"It's been hard to explain to people that a pandemic has a completely different dynamic from a financial crisis and that the recovery from it is different and more rapid because, unlike the last financial crisis, when households and banks' balance sheets were terribly impaired, coming out from the pandemic, particularly in the US, balance sheets were extraordinarily strong," Ferguson told CNBC in an interview in September. "And so you have the phenomenon of this very rapid V-shaped recovery, which has only slightly been dampened by the Delta variant and we are now into a new set of problems which economists have been talking about since February [...]" - the danger of overheating.
But while at this point things are not very concerning and it's too early to say if we'll see a repeat of the '70s, economist Nouriel Roubini has a more pessimistic and grimmer look about the future. He believes we will enter a period of stagflation - a period of economic stagnation with persistent high inflation and high unemployment.
Roubini, who predicted the great financial crisis of 2008, is known for his doom opinions, but many of them turned out to be true in the past. He believes that rising inflation will be more persistent, and that growth will slow down for two reasons:
"On the demand side we have very loose monetary policy and very loose fiscal policies that are also unconventional," he said last year at the 47th edition of the Cernobbio Forum “Intelligence on the World, Europe and Italy”. "We are moving to a world of debt monetisation on a permanent basis as we have large stocks of private and public debt and central banks are in a debt trap and they cannot exit [the] unconventional policies so easily."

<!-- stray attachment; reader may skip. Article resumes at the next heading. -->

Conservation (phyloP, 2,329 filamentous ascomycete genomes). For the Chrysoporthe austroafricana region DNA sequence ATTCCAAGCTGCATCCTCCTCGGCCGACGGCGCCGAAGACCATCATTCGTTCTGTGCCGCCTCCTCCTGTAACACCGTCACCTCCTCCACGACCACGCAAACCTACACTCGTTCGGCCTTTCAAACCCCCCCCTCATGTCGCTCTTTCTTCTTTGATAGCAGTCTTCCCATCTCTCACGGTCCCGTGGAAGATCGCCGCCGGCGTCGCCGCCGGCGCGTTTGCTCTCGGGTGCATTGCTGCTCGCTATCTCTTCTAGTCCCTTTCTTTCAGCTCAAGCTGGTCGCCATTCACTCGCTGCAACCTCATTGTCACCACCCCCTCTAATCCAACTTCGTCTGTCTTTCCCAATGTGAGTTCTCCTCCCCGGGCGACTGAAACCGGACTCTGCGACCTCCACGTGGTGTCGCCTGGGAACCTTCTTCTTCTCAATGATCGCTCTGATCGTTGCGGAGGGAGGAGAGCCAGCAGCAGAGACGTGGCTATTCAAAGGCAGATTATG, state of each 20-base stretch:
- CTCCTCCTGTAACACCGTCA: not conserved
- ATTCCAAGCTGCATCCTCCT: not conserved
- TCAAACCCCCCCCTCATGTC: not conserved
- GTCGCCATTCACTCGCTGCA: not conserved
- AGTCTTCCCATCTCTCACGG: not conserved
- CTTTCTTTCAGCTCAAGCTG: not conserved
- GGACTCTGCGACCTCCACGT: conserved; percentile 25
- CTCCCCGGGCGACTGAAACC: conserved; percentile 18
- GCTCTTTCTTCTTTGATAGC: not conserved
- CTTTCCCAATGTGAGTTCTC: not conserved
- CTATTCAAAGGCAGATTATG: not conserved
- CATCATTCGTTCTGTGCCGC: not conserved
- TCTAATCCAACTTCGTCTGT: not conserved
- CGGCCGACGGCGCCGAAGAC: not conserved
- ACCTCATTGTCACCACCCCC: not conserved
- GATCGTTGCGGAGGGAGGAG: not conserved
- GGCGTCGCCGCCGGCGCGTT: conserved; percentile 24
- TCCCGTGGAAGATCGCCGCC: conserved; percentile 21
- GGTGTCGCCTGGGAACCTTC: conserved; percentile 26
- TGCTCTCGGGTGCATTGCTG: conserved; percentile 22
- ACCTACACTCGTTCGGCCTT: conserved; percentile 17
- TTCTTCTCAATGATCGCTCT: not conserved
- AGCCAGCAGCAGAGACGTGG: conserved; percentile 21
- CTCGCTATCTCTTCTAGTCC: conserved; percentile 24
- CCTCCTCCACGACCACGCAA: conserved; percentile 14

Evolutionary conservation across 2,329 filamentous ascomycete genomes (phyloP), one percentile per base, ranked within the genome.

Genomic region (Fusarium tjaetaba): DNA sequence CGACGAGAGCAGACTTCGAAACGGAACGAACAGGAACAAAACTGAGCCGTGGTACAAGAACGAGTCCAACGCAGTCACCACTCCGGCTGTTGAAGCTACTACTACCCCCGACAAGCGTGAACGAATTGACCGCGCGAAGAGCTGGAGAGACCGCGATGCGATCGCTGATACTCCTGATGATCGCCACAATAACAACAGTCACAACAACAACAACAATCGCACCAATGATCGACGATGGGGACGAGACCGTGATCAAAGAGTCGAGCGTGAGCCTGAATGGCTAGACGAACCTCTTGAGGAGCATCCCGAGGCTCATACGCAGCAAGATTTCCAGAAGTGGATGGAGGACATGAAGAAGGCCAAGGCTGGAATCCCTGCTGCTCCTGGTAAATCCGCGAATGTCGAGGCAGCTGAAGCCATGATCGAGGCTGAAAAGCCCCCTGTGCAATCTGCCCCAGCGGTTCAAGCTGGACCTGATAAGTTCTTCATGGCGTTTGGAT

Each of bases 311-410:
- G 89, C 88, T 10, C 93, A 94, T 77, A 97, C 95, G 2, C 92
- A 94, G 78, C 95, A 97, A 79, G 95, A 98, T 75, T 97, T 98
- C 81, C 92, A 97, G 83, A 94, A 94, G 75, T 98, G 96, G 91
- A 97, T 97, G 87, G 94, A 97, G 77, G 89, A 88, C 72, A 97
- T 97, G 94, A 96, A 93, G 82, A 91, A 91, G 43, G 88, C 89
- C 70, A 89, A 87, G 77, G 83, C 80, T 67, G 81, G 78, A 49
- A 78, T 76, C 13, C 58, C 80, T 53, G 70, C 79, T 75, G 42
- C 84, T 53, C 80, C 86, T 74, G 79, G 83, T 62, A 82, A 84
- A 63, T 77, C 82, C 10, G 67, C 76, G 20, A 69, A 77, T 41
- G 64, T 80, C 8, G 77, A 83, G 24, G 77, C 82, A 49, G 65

"On the supply side the bottlenecks to supply on the goods market and labour market are not just transitory, but more persistent," Roubini said. "I fear that like in the ‘70s we could have permanent negative supply shocks. I identified several of them: Globalization and protectionism; the balkanization of global supply chains; the aging of the population in advanced economies and emerging markets; restrictions to migration from poor to rich counties; decoupling between the US and China on technology, trade data information and investments. We also have global climate change damaging production, agriculture and increasing both energy prices and food prices."
Roubini also thinks that pandemics will be permanent which will lead to self-reliance and export controls and that cyberwars could damage production in the future, being expensive to protect against. Finally, the backlash against income and wealth inequality and the fiscal policies that will result from that can raise the labour share in the GDP and lead to a wage price spiral. If monetary and fiscal policies remain loose that can lead to de-anchoring of inflation expectations and high inflation.
In the '70s we had the stagflation problem, but the debt ratio was low, but after the global financial crises we had the debt problem with too much private debt. The worst in the future is that we could have the worst of the '70s with stagflation combined with the post-great financial crisis situation with high debt ratio. "I worry about the stagflationary debt crisis," Roubini said.
This article was written by Gina Constantin.